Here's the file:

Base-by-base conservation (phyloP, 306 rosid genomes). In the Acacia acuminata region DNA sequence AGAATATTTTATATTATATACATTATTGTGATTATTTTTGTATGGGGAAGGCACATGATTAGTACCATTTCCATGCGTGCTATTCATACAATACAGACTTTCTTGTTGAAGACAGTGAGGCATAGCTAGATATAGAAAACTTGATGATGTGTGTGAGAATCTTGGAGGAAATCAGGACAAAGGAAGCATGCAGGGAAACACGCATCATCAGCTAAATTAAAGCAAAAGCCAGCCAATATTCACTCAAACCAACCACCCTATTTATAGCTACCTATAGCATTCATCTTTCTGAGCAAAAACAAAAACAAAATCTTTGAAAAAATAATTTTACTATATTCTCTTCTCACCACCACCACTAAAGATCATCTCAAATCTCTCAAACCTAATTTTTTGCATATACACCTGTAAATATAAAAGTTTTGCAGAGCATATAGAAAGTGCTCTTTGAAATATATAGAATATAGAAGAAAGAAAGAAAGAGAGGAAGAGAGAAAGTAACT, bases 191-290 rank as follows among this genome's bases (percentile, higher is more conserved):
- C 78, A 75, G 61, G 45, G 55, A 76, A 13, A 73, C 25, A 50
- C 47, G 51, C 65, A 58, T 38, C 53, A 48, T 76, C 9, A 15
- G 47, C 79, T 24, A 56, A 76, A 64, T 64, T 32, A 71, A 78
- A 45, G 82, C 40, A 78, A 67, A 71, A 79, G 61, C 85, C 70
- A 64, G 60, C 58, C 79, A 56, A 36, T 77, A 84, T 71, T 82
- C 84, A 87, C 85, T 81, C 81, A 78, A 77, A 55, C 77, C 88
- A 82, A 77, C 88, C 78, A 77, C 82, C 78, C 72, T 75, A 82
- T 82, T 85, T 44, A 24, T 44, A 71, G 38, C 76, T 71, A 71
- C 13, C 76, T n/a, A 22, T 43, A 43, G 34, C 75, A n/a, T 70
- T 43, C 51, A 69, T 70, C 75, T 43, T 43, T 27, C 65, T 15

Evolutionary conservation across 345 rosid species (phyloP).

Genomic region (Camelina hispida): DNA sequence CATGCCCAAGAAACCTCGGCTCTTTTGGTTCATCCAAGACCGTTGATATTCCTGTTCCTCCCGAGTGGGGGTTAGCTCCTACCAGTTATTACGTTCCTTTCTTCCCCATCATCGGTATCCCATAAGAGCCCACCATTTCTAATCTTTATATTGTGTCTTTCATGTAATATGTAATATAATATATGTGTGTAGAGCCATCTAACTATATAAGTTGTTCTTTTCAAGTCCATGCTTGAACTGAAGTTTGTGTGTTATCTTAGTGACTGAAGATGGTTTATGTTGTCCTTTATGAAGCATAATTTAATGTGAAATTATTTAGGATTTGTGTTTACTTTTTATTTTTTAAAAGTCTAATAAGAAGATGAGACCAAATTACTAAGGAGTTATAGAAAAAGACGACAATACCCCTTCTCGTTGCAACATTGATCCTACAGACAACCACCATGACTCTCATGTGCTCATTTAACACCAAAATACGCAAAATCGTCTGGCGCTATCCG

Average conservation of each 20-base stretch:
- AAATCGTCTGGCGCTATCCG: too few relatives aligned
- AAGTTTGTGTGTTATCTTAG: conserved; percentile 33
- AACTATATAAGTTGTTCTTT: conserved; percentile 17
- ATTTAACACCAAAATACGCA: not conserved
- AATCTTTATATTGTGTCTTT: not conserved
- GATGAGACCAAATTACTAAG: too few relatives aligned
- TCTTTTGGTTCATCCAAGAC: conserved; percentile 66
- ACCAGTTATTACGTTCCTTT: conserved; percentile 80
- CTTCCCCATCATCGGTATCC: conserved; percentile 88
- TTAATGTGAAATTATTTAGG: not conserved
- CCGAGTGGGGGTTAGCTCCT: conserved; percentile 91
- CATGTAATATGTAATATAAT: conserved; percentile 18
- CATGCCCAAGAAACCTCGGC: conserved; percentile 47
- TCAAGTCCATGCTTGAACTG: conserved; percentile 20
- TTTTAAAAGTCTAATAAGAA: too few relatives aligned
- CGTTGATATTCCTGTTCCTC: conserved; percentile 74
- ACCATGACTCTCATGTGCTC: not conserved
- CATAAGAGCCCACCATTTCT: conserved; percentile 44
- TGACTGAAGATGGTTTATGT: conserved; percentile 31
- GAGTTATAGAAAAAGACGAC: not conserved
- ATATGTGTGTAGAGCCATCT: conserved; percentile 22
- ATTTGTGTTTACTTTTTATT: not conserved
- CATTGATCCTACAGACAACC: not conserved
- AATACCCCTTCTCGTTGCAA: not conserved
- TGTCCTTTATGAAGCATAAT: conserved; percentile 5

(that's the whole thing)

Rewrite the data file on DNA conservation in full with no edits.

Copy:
Base-by-base conservation (phyloP, 306 rosid genomes). In the Acacia acuminata region DNA sequence AGAATATTTTATATTATATACATTATTGTGATTATTTTTGTATGGGGAAGGCACATGATTAGTACCATTTCCATGCGTGCTATTCATACAATACAGACTTTCTTGTTGAAGACAGTGAGGCATAGCTAGATATAGAAAACTTGATGATGTGTGTGAGAATCTTGGAGGAAATCAGGACAAAGGAAGCATGCAGGGAAACACGCATCATCAGCTAAATTAAAGCAAAAGCCAGCCAATATTCACTCAAACCAACCACCCTATTTATAGCTACCTATAGCATTCATCTTTCTGAGCAAAAACAAAAACAAAATCTTTGAAAAAATAATTTTACTATATTCTCTTCTCACCACCACCACTAAAGATCATCTCAAATCTCTCAAACCTAATTTTTTGCATATACACCTGTAAATATAAAAGTTTTGCAGAGCATATAGAAAGTGCTCTTTGAAATATATAGAATATAGAAGAAAGAAAGAAAGAGAGGAAGAGAGAAAGTAACT, bases 191-290 rank as follows among this genome's bases (percentile, higher is more conserved):
- C 78, A 75, G 61, G 45, G 55, A 76, A 13, A 73, C 25, A 50
- C 47, G 51, C 65, A 58, T 38, C 53, A 48, T 76, C 9, A 15
- G 47, C 79, T 24, A 56, A 76, A 64, T 64, T 32, A 71, A 78
- A 45, G 82, C 40, A 78, A 67, A 71, A 79, G 61, C 85, C 70
- A 64, G 60, C 58, C 79, A 56, A 36, T 77, A 84, T 71, T 82
- C 84, A 87, C 85, T 81, C 81, A 78, A 77, A 55, C 77, C 88
- A 82, A 77, C 88, C 78, A 77, C 82, C 78, C 72, T 75, A 82
- T 82, T 85, T 44, A 24, T 44, A 71, G 38, C 76, T 71, A 71
- C 13, C 76, T n/a, A 22, T 43, A 43, G 34, C 75, A n/a, T 70
- T 43, C 51, A 69, T 70, C 75, T 43, T 43, T 27, C 65, T 15

Evolutionary conservation across 345 rosid species (phyloP).

Genomic region (Camelina hispida): DNA sequence CATGCCCAAGAAACCTCGGCTCTTTTGGTTCATCCAAGACCGTTGATATTCCTGTTCCTCCCGAGTGGGGGTTAGCTCCTACCAGTTATTACGTTCCTTTCTTCCCCATCATCGGTATCCCATAAGAGCCCACCATTTCTAATCTTTATATTGTGTCTTTCATGTAATATGTAATATAATATATGTGTGTAGAGCCATCTAACTATATAAGTTGTTCTTTTCAAGTCCATGCTTGAACTGAAGTTTGTGTGTTATCTTAGTGACTGAAGATGGTTTATGTTGTCCTTTATGAAGCATAATTTAATGTGAAATTATTTAGGATTTGTGTTTACTTTTTATTTTTTAAAAGTCTAATAAGAAGATGAGACCAAATTACTAAGGAGTTATAGAAAAAGACGACAATACCCCTTCTCGTTGCAACATTGATCCTACAGACAACCACCATGACTCTCATGTGCTCATTTAACACCAAAATACGCAAAATCGTCTGGCGCTATCCG

Average conservation of each 20-base stretch:
- AAATCGTCTGGCGCTATCCG: too few relatives aligned
- AAGTTTGTGTGTTATCTTAG: conserved; percentile 33
- AACTATATAAGTTGTTCTTT: conserved; percentile 17
- ATTTAACACCAAAATACGCA: not conserved
- AATCTTTATATTGTGTCTTT: not conserved
- GATGAGACCAAATTACTAAG: too few relatives aligned
- TCTTTTGGTTCATCCAAGAC: conserved; percentile 66
- ACCAGTTATTACGTTCCTTT: conserved; percentile 80
- CTTCCCCATCATCGGTATCC: conserved; percentile 88
- TTAATGTGAAATTATTTAGG: not conserved
- CCGAGTGGGGGTTAGCTCCT: conserved; percentile 91
- CATGTAATATGTAATATAAT: conserved; percentile 18
- CATGCCCAAGAAACCTCGGC: conserved; percentile 47
- TCAAGTCCATGCTTGAACTG: conserved; percentile 20
- TTTTAAAAGTCTAATAAGAA: too few relatives aligned
- CGTTGATATTCCTGTTCCTC: conserved; percentile 74
- ACCATGACTCTCATGTGCTC: not conserved
- CATAAGAGCCCACCATTTCT: conserved; percentile 44
- TGACTGAAGATGGTTTATGT: conserved; percentile 31
- GAGTTATAGAAAAAGACGAC: not conserved
- ATATGTGTGTAGAGCCATCT: conserved; percentile 22
- ATTTGTGTTTACTTTTTATT: not conserved
- CATTGATCCTACAGACAACC: not conserved
- AATACCCCTTCTCGTTGCAA: not conserved
- TGTCCTTTATGAAGCATAAT: conserved; percentile 5